While e-commerce continues to grow, many online retailers have struggled to achieve profitability. Some of the biggest players in the space have seen billion-dollar valuations evaporate as they failed to achieve profitability.
For one Canadian company, that’s an opportunity.
Since July, Toronto-based Transformational Capital has acquired five e-commerce brands—most of them struggling.
“Transformational was really founded on a basic but critical premise which is that e-commerce requires scale and scale is expensive to arrive at,” says Ghassan Halazon, the company’s CEO.
To solve that, Transformational’s brands share resources, including office space and sourcing, Halazon says, giving them the benefits of scale at a lower cost.
“We are running an efficient, lean model,” Halazon says. “Our company is premised on sustainability from day one.”
At least for Canadians, Transformational’s most notable acquisition so far is Shop.ca. The Canadian e-commerce site raised over CAD$72 million between 2011 and 2015. In July it filed for bankruptcy.
Still, Halazon says Shop.ca built a strong brand, with a large customer base and high brand awareness.
“The problem with Shop, and other e-commerce companies, was that margins were too low, cost base was too high, and marketing dollars were too high,” he says.
For Transformational, Shop.ca’s financial troubles were an opportunity to buy its brand—and its customer base—in a cost effective way.
Halazon says there are many e-commerce companies—he calls them “loss-making giants”—that have raised significant venture capital investments and invested heavily in customer acquisition, warehousing, logistics, and inventory, rather than sustainability.
“It’s a great buying opportunity for us,” he says. “We think that by M&A we can build a substantial presence globally, and do so cost-effectively.”
So far, Halazon’s approach seems to be working, he says Transformational turned Shop.ca into a cash-flow positive business in under a quarter.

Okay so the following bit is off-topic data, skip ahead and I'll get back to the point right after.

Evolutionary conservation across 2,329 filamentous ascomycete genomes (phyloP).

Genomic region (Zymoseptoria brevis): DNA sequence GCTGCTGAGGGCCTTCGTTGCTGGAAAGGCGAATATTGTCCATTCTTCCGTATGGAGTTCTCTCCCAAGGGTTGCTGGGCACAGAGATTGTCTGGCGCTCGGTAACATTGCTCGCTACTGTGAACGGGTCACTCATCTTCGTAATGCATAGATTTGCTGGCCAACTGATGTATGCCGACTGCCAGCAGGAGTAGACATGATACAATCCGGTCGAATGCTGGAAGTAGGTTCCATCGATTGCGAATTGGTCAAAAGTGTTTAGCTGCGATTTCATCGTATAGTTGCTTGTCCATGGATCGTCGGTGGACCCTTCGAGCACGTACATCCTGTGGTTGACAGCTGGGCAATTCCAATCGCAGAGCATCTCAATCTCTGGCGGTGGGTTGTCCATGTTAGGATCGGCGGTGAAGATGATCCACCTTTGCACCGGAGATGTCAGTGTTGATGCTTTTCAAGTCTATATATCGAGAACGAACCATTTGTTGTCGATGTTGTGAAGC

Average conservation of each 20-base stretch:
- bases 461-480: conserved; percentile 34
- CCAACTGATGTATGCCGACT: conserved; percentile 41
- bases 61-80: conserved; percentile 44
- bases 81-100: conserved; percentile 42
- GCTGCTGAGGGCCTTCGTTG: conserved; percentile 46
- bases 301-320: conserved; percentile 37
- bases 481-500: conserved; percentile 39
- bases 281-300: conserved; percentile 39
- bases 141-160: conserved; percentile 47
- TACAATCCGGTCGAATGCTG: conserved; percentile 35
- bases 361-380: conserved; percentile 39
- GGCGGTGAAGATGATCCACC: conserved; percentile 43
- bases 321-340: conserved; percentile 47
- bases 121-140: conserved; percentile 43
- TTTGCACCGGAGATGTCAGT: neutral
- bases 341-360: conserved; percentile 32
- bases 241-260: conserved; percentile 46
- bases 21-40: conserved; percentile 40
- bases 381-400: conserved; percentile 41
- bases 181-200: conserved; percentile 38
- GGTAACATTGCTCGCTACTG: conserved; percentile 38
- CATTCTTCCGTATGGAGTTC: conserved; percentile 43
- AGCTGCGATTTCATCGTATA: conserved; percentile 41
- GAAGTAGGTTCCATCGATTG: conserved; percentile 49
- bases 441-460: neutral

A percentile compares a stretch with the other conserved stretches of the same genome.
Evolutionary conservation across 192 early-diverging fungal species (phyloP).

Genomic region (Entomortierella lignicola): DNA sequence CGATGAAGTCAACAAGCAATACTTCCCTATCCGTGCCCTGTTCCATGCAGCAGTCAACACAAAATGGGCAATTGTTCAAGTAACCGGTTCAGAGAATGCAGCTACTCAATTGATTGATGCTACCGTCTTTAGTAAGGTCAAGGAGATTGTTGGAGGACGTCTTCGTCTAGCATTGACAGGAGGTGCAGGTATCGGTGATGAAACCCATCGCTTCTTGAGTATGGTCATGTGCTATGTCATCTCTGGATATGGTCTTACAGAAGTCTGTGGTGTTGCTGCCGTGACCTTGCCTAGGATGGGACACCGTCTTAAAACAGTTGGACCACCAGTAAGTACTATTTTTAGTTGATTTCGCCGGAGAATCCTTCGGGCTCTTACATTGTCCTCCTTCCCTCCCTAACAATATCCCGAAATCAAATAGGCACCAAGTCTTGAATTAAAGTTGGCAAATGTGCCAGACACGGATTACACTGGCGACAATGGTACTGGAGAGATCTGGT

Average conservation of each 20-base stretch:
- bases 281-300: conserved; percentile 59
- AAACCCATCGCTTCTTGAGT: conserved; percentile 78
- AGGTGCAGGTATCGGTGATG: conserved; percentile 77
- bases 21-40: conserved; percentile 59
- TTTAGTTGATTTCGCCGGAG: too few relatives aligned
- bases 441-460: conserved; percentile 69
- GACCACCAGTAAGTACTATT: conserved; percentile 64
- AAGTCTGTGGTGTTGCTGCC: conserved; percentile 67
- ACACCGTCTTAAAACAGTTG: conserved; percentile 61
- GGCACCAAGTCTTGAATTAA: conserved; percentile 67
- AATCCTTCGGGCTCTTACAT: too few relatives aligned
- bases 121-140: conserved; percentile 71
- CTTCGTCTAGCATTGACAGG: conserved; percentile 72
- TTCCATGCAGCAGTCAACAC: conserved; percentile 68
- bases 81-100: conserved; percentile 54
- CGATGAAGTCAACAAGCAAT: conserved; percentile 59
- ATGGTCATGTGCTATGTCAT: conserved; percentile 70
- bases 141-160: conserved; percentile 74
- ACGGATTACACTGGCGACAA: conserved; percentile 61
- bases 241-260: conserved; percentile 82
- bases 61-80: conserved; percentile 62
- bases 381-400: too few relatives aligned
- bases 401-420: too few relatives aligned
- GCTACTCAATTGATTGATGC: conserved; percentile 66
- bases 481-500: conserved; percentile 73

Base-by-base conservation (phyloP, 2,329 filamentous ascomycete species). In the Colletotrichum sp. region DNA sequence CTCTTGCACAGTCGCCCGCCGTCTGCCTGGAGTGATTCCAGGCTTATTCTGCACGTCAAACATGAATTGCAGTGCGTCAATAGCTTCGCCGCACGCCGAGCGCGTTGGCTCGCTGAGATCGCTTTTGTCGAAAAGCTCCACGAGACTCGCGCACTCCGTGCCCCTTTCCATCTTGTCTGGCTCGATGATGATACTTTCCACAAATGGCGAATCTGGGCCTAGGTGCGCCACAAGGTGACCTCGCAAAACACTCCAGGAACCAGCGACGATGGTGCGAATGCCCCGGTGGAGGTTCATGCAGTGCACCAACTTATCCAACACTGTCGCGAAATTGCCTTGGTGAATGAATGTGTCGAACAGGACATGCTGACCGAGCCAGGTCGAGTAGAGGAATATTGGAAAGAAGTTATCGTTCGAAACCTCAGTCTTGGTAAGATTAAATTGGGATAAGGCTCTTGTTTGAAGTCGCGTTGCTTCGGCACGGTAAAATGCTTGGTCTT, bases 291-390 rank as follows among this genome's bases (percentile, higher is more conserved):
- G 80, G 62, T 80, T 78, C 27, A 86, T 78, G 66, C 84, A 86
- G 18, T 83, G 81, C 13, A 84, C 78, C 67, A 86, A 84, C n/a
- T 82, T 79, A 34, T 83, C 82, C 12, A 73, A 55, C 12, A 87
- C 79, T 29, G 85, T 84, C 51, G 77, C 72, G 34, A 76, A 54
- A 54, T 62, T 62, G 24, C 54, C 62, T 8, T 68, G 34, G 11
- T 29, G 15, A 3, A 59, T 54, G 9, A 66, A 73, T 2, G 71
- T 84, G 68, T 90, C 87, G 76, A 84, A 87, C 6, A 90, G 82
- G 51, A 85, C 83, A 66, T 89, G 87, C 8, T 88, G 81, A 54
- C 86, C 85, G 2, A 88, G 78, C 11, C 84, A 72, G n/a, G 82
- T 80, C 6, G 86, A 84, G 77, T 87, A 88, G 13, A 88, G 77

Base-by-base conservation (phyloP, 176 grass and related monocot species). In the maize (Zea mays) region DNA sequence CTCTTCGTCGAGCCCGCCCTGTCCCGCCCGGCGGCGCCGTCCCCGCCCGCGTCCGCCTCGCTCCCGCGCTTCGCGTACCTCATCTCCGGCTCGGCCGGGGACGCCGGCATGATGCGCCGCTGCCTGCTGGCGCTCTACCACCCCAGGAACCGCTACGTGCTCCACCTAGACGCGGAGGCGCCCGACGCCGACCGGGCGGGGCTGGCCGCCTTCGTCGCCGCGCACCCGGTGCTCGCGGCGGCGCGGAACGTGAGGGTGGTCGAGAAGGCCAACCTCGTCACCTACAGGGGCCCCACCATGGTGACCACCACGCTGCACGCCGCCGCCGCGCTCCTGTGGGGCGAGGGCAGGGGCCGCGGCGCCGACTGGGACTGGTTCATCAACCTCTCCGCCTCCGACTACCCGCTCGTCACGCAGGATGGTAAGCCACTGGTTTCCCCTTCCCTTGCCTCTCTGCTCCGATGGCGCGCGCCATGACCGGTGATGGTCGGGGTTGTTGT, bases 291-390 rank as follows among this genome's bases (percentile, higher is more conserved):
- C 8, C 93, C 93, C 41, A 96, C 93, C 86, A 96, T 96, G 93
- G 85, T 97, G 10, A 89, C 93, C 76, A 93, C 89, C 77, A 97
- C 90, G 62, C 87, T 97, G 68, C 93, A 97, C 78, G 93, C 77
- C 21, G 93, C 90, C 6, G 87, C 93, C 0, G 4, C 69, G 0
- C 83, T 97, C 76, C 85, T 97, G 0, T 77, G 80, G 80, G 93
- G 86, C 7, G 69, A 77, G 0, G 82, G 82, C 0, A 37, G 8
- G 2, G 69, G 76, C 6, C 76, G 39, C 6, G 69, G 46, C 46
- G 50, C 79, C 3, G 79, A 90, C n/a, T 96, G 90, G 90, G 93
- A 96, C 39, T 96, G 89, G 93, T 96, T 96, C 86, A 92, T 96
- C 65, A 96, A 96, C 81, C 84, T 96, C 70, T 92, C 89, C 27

It’s a similar story for the other companies in Transformational Capital’s portfolio, Halazon says they sold over $800,000 worth of merchandise between Black Friday and “Cyber Monday.”
“The kicker is this, we deployed zero marketing dollars during that period,” he says.
While e-commerce companies normally drive traffic and revenue through expensive marketing campaigns, Halazon says Transformational’s portfolio companies leveraged their existing customer bases, allowing the company to cut marketing – the single largest expense that most e-commerce companies have.
Along with the Shop.ca acquisition, Transformational acquired Shop.us.
The company has also acquired two companies in the United Kingdom, MightyDeals and DealMonster.
It also acquired Buytopia.ca, though Halazon says that deal was not typical for Transformational. Buytopia was not struggling financially and was acquired as Transformation’s operating partners. One of the Buytopia’s co-founders, Ryan Marien, also joined Transformational as its COO. Halazon says it was particularly attractive for its connections in Shenzhen, China.
All together, Halazon says Transformational’s portfolio companies have 3.5 million members in Canada, the United States and the UK.
And more acquisitions are in the works, he says.
“The bottom line is e-commerce does not make sense at a small scale, your margins are too low, you need to invest in certain infrastructure so you’re not going to be left with much, so that’s why scaling is important but scaling takes big capital or an efficient way to grow, which we believe we have,” he says.